Bookshelf is a monthly column examining printed matter relating to television. While I love watching TV, I also love reading about it, from tie-in novels to TV Guides, from vintage television magazines to old newspaper articles. Bookshelf is published on the second Thursday of each month.
The Young Lawyers #2
First Published April 1971
Published by Dell Publishing Co.
Dell published two comic books based on ABC”s legal drama The Young Lawyers, which premiered in September 1970. The first issue is dated January 1971, which means it was likely on newsstands in November 1970. I don’t own that issue but I did pick up a copy of the second issue last year at a local comic book store. It’s dated April 1971, so it was probably on sale in March of that year.
The Young Lawyers starred Lee J. Cobb as David Barrett, an experienced lawyer who oversaw the Neighborhood Law Office (NLO), a legal aid outfit in Boston. Zalman King and Judy Pace co-starred as law students Aaron Silverman and Pat Walters. I’ve only seen part of an episode of The Young Lawyers so I can’t say how well the characters in the comic match their TV counterparts.
The Young Lawyers #2 Front Cover – Copyright 1970 Dell/Paramount Pictures Corporation and Crane Productions, Inc.
The artwork isn’t great. Most of the characters are fairly nondescript. The comic book version of David Barrett looks nothing like Lee J. Cobb and the hair color is noticeably wrong. However, Zalman King’s unique features and wild hair are captured quite well.
There are two separate stories in this issue. The first is called “Under the Skin…” and is quite frankly awful. It’s the tale of a mustached, long-haired, motorcycle-riding hippie who isn’t welcome anywhere or by anyone. He’s run out of a restaurant and then literally run off the road by a big rig. That’s when Captain Freedom decides to sue the people of the United States of America using the Ninth Amendment.
Barrett tasks Aaron with building a case, so he hopes on the back of Captain Freedom’s motorcycle and sees first hand how people react to his client. It’s an eye-opening experience. Aaron even gets into a fight defending Captain Freedom. Ultimately, Captain Freedom decides to drop the lawsuit and disappears, thankful to have met one person who cares. That’s when Aaron and the others learn that Captain Freedom has a Masters Degree in philosophy and served two tours in Vietnam.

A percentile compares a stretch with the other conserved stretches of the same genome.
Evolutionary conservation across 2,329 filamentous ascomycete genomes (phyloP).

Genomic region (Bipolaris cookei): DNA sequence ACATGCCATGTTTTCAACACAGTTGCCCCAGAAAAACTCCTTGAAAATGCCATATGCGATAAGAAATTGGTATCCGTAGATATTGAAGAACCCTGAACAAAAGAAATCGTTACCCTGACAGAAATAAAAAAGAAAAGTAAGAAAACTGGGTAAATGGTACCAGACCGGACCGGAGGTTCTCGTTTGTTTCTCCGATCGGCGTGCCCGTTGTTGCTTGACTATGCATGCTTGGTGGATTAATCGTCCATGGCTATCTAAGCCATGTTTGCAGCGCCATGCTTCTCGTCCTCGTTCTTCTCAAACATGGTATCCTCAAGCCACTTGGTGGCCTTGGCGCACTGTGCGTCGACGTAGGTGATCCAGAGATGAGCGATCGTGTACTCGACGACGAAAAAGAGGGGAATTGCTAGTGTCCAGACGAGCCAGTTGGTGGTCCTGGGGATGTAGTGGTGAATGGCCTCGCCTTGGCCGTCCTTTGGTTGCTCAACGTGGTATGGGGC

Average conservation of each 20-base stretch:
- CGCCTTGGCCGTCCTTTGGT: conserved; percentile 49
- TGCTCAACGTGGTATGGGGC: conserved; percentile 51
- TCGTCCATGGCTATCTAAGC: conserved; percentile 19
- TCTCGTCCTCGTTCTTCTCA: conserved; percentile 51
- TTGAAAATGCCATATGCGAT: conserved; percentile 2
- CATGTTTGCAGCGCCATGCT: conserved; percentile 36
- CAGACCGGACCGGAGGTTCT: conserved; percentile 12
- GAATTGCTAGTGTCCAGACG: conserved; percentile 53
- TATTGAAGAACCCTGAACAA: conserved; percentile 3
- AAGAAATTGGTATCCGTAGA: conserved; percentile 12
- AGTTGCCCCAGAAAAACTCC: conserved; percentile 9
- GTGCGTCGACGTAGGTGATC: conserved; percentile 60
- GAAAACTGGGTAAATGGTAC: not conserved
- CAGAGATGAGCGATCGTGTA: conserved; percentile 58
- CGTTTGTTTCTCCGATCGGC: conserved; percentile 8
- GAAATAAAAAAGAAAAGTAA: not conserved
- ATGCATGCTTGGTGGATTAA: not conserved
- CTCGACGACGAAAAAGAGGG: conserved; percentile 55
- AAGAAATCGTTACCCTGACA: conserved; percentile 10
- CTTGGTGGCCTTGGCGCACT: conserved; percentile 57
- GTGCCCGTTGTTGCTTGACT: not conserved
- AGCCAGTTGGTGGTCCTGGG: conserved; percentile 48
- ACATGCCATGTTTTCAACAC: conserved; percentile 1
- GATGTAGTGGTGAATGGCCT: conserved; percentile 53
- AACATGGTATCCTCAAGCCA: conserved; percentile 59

The second story (“Explosive Justice!”) is slightly better. The NLO building is bombed and suspicious immediately falls on a client who wasn’t satisfied with the defense he was given. While going through case files late at night, Aaron is attacked by a shadowy figure.
The Young Lawyers #2 Page 24 – Copyright 1970 Dell/Paramount Pictures Corporation and Crane Productions, Inc.
The next day, another law student named Bart notices a missing file which points to a man charged with bombing a Selective Service office. The NLO successfully defended him. Aaron can’t understand why that man would want to bomb their building. Then he remembers how he punched the shadowy figure who attacked him in the chin. Bart has a bandage on his chin.
It was Bart who planted the bomb. He wasn’t angry or bitter. His plan was to lay the blame on the former client, bask in the glory of solving the case, and then get a job at a top law firm eager to hire him. I didn’t exactly see the twist ending coming at first, although once I realized he had a bandage on his chin I started getting suspicious.
The first story is 17 pages long while the second runs for 15 pages. That adds up to 32 pages of legal action uninterrupted by advertisements or promotions. There are black and white advertisements on both the inner front and inner back covers as well as a color advertisement for Daisy B-B Guns on the back cover.
The Young Lawyers only lasted one season. A third young lawyer was added to the cast in January 1971 but doesn’t appear in either of the stories in this issue.